Different firms have different perspectives on the extent to which the firm’s strategy should be communicated within the firm. Some keep all high-level decisions confined to top management (or even just in the CEO’s mind). Others communicate the approach that the firm is taking more widely within the organization – potentially even going as far as involving employees in the formation of the strategy This article explores the benefits of communicating the strategy within the firm, and how to do so.
Reasons for communicating the strategy
Getting employees on board with the strategy
One of the key reasons for communicating your strategy within your firm is to get employees on board. Having a direction can unite the organization, and keeping everyone informed of the decisions that are being taken can increase motivation within the firm.
Ensuring decisions are made consistent with the strategy
Another key reason for communicating the strategy is to help ensure that decisions within the firm align with one another and the overall direction that the firm is taking. While it is possible for the top management to be involved in all decisions in small firms, as the company grows, an increasing number of decisions will need taking at lower levels within the organization. If everyone in the firm knows the direction that the company is taking, decisions can be made consistently across different parts of the firm – without an awareness of an overarching direction, individuals may start pulling the firm in competing directions.
Get feedback and suggestions
Communicating the approach that the firm is taking can also help gain feedback from employees – or suggestions of changes that can be made to better execute the strategy. If everything is kept secret – known only to the CEO or senior management – you lose the ability to gain feedback from employees that are closer to the ground and may have better approaches to implement.
Keeping communications simple
When communicating the strategy of the firm, it is important to keep it simple – to distill the essence of how the firm is competing down, and make sure that these key points are widely shared.
Communicating the essence of what is important to the success of the firm in a few sentences (not dissimilar from an elevator pitch that you may communicate with an investor), can be much more powerful than trying to communicate long implementation-specific details.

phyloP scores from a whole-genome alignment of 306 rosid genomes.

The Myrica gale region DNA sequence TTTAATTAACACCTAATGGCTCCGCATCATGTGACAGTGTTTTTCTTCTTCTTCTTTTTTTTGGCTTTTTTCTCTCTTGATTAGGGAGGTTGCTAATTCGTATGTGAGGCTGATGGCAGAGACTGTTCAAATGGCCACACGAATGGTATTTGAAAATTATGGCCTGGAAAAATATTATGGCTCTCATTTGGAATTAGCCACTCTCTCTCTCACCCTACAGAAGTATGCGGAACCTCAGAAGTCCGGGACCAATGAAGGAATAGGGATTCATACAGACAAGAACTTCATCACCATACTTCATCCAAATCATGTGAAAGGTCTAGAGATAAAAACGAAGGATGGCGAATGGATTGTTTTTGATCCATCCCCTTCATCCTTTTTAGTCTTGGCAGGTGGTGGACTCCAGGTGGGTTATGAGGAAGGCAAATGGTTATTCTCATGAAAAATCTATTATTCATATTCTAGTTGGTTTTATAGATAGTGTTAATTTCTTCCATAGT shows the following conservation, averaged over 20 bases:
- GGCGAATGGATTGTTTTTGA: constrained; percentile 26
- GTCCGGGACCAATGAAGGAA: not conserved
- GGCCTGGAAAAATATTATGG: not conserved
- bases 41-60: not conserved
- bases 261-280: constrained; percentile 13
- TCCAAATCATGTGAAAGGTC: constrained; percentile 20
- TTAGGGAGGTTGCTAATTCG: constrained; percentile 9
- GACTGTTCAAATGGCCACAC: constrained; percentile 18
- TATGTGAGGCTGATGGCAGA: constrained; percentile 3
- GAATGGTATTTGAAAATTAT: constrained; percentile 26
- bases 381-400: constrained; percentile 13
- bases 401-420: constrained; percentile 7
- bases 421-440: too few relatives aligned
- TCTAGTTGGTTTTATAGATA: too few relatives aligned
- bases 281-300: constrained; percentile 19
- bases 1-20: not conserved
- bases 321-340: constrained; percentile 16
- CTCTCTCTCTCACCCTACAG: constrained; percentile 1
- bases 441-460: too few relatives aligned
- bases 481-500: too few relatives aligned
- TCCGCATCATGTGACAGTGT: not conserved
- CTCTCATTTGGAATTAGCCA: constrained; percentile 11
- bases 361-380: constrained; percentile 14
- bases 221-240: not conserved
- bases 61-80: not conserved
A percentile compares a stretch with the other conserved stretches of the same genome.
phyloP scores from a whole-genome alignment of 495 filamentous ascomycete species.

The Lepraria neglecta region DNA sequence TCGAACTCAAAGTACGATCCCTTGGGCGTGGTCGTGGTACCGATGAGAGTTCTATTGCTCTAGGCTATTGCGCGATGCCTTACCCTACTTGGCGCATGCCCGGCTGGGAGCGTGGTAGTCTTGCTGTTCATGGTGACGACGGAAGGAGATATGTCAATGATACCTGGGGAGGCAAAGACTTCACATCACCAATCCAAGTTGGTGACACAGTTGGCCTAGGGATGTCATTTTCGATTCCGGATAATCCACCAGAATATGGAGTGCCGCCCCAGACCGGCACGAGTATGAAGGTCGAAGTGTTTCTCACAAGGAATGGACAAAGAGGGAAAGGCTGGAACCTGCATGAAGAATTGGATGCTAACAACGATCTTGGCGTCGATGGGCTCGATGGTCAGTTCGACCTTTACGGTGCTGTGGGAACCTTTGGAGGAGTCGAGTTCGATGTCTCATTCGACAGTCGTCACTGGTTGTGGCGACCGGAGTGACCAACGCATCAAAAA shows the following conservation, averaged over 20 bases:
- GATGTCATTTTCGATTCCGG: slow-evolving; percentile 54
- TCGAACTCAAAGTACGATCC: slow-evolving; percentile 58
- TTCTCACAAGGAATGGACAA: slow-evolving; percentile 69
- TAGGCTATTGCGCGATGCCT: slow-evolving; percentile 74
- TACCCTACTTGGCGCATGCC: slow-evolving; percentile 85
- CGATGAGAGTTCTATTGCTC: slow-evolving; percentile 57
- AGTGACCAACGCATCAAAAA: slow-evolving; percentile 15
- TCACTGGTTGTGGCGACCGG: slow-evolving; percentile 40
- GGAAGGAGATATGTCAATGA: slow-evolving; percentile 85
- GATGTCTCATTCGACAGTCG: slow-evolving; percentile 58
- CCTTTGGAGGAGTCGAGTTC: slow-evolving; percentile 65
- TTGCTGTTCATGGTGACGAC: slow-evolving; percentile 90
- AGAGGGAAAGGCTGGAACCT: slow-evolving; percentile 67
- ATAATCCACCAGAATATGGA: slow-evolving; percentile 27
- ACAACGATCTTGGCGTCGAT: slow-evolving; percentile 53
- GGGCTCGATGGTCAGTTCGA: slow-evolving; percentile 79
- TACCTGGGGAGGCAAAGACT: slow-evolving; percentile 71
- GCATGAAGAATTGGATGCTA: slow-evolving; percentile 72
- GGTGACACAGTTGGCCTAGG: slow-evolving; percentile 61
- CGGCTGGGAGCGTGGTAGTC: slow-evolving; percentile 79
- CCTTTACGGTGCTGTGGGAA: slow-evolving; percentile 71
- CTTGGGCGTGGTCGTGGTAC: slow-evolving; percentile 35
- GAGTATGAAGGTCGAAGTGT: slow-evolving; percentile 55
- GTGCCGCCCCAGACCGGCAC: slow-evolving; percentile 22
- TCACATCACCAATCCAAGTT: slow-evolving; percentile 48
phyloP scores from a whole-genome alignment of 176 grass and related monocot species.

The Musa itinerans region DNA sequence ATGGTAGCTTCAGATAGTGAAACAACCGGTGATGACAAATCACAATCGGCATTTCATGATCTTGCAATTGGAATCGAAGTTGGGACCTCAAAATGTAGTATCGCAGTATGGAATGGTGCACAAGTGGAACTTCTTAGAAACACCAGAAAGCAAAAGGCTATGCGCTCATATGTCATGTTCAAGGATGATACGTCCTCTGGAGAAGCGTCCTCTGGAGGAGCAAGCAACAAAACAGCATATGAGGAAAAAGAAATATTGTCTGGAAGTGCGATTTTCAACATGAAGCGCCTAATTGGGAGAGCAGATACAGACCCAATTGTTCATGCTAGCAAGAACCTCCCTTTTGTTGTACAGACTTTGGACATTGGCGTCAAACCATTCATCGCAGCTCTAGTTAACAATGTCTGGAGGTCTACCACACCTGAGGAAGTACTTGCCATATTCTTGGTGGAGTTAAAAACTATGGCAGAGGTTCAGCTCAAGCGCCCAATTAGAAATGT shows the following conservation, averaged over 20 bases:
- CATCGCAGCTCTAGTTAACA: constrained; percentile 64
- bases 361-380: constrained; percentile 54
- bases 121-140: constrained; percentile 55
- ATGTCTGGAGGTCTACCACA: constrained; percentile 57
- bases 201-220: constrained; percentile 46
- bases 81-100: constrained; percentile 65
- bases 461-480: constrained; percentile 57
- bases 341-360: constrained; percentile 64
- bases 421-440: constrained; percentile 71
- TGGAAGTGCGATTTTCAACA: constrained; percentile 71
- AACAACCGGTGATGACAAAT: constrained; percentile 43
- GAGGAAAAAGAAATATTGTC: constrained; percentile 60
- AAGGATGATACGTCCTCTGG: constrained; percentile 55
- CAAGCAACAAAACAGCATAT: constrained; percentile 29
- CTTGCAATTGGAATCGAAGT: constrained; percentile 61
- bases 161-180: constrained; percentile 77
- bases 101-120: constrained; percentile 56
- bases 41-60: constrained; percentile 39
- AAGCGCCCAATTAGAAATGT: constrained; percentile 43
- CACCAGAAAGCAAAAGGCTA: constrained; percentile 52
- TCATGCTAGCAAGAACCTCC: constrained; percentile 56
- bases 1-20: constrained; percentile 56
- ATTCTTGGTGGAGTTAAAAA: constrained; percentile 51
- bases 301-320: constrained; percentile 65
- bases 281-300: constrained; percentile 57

Easy to understand
Distilling the strategy down to its core essence first makes it easy for employees in the firm to be able to understand, and see why it makes sense to be doing activities in a particular way. This can improve buy-in – if employees believe that what they are doing makes sense, they are likely to be more committed to the activity than if it seems like wasted time or effort.
Keeping the strategy simple also helps makes it memorable. If you have a long, elaborate strategy, it can be difficult to remember parts of it. If you have a long, many-page strategy, with lots of different parts to it, it can be very difficult to remember the details – making it difficult to actually implement.
Helps ensure consistency between employees in their interpretation
In part, because it is easy to understand and remember, having a simple strategy helps ensure that the strategy is understood consistently across managers and employees. If the strategy is complex, poorly understood, and memorable, then it is almost inevitable that different individuals in the firm will have very different views on what the company’s approach is. This in turn makes it hard to gain consistency in implementation – every individual will be pulling in different directions.
Easy to make decisions against
The final benefit of keeping it simple is that it makes it easier to make consistent decisions throughout the organization that are in line with this strategy. If there are lots of components, details, caveats, and conditions to the strategy, it is can be difficult to know whether to take a particular action or not. By distilling the essence of the company’s approach, and making it clear to employees what is important to the firm, this helps drive action – now decisions can be easily taken, that reinforce the company’s overall approach.
The litmus test: Can everyone write the strategy down in one paragraph
The litmus test of whether you have a shared understanding of the firm’s strategy is whether all employees and top management can write down concisely how the firm is competing. When employees and management all have a good understanding of the firm and how it is competing, there should be strong consistency in what they write down. If on the other hand, there is very little consistency – managers all having a different take on how the company is competing, then it indicates that the strategy is not widely held.
Seeing a big discrepancy between different individual’s interpretations of the strategy can be a wake-up call. If individuals in the firm do not have a consistent understanding of how the firm is competing it can make the implementation of the strategy very difficult. If individuals don’t know what to prioritize, then getting consistent decision-making within the firm is likely to be a lot harder to achieve.